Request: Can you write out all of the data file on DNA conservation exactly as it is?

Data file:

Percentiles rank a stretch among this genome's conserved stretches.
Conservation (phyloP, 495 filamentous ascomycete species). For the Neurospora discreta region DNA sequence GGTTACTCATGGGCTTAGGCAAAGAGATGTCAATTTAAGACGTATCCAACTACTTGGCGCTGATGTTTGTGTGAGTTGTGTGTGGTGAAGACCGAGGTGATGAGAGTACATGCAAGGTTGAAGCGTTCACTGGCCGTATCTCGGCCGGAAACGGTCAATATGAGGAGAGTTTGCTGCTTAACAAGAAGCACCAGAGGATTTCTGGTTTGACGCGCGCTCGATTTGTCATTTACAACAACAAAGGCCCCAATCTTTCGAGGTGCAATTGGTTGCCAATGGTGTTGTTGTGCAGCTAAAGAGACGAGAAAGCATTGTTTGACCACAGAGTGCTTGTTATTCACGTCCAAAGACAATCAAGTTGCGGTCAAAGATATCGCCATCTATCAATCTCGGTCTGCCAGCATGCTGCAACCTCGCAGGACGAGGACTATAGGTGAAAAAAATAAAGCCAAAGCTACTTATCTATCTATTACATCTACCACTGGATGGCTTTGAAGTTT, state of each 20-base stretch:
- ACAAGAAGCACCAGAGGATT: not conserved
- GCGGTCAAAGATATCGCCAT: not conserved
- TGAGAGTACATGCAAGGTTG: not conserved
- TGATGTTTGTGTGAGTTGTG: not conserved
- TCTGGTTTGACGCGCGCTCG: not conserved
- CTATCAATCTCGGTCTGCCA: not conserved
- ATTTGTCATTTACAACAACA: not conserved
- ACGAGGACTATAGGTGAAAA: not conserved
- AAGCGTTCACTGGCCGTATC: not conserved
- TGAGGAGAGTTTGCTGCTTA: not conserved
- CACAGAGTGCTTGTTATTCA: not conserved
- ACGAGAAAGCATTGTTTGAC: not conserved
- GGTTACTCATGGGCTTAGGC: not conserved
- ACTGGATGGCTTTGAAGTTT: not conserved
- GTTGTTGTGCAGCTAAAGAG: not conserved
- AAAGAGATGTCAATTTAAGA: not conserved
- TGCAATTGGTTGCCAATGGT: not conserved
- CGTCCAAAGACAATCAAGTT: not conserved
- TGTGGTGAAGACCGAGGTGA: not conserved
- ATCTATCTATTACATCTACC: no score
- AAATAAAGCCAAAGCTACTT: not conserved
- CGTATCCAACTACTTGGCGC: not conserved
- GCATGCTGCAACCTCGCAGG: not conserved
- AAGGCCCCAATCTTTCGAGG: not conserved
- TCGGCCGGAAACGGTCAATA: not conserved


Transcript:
Percentiles rank a stretch among this genome's conserved stretches.
Conservation (phyloP, 495 filamentous ascomycete species). For the Neurospora discreta region DNA sequence GGTTACTCATGGGCTTAGGCAAAGAGATGTCAATTTAAGACGTATCCAACTACTTGGCGCTGATGTTTGTGTGAGTTGTGTGTGGTGAAGACCGAGGTGATGAGAGTACATGCAAGGTTGAAGCGTTCACTGGCCGTATCTCGGCCGGAAACGGTCAATATGAGGAGAGTTTGCTGCTTAACAAGAAGCACCAGAGGATTTCTGGTTTGACGCGCGCTCGATTTGTCATTTACAACAACAAAGGCCCCAATCTTTCGAGGTGCAATTGGTTGCCAATGGTGTTGTTGTGCAGCTAAAGAGACGAGAAAGCATTGTTTGACCACAGAGTGCTTGTTATTCACGTCCAAAGACAATCAAGTTGCGGTCAAAGATATCGCCATCTATCAATCTCGGTCTGCCAGCATGCTGCAACCTCGCAGGACGAGGACTATAGGTGAAAAAAATAAAGCCAAAGCTACTTATCTATCTATTACATCTACCACTGGATGGCTTTGAAGTTT, state of each 20-base stretch:
- ACAAGAAGCACCAGAGGATT: not conserved
- GCGGTCAAAGATATCGCCAT: not conserved
- TGAGAGTACATGCAAGGTTG: not conserved
- TGATGTTTGTGTGAGTTGTG: not conserved
- TCTGGTTTGACGCGCGCTCG: not conserved
- CTATCAATCTCGGTCTGCCA: not conserved
- ATTTGTCATTTACAACAACA: not conserved
- ACGAGGACTATAGGTGAAAA: not conserved
- AAGCGTTCACTGGCCGTATC: not conserved
- TGAGGAGAGTTTGCTGCTTA: not conserved
- CACAGAGTGCTTGTTATTCA: not conserved
- ACGAGAAAGCATTGTTTGAC: not conserved
- GGTTACTCATGGGCTTAGGC: not conserved
- ACTGGATGGCTTTGAAGTTT: not conserved
- GTTGTTGTGCAGCTAAAGAG: not conserved
- AAAGAGATGTCAATTTAAGA: not conserved
- TGCAATTGGTTGCCAATGGT: not conserved
- CGTCCAAAGACAATCAAGTT: not conserved
- TGTGGTGAAGACCGAGGTGA: not conserved
- ATCTATCTATTACATCTACC: no score
- AAATAAAGCCAAAGCTACTT: not conserved
- CGTATCCAACTACTTGGCGC: not conserved
- GCATGCTGCAACCTCGCAGG: not conserved
- AAGGCCCCAATCTTTCGAGG: not conserved
- TCGGCCGGAAACGGTCAATA: not conserved